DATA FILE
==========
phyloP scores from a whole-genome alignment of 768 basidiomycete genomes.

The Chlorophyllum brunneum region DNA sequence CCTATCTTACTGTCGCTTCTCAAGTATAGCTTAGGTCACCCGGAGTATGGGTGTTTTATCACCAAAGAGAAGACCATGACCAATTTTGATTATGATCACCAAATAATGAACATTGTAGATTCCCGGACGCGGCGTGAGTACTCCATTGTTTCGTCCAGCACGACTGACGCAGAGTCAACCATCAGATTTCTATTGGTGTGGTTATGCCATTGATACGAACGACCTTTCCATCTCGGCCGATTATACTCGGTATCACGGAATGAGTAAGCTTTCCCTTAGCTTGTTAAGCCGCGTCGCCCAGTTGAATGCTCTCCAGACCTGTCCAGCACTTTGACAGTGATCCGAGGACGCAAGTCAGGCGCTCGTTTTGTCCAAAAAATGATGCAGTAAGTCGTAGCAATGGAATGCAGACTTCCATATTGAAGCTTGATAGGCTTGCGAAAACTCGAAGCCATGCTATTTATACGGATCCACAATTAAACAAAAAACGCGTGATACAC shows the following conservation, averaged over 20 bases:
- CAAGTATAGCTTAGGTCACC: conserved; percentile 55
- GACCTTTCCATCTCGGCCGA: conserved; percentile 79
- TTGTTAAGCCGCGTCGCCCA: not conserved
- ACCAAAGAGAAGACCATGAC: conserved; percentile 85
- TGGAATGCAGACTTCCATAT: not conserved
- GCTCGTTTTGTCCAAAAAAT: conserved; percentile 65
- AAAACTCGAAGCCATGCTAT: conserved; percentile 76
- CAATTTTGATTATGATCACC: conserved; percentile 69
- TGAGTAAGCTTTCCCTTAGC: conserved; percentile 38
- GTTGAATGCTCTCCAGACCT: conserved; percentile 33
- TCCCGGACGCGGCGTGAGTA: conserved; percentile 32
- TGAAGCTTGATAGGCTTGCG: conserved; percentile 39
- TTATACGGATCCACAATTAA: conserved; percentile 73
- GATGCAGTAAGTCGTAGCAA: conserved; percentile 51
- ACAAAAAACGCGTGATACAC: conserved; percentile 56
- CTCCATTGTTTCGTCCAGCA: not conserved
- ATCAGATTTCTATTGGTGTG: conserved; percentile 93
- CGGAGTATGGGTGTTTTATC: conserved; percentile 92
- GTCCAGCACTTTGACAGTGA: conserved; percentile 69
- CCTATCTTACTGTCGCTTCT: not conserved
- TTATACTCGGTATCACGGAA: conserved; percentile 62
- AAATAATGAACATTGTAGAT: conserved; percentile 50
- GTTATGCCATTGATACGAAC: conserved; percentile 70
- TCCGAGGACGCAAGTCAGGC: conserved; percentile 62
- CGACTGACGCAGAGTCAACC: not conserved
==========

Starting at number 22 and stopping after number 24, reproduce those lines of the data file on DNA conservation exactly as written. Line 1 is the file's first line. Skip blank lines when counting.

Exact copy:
- CCTATCTTACTGTCGCTTCT: not conserved
- TTATACTCGGTATCACGGAA: conserved; percentile 62
- AAATAATGAACATTGTAGAT: conserved; percentile 50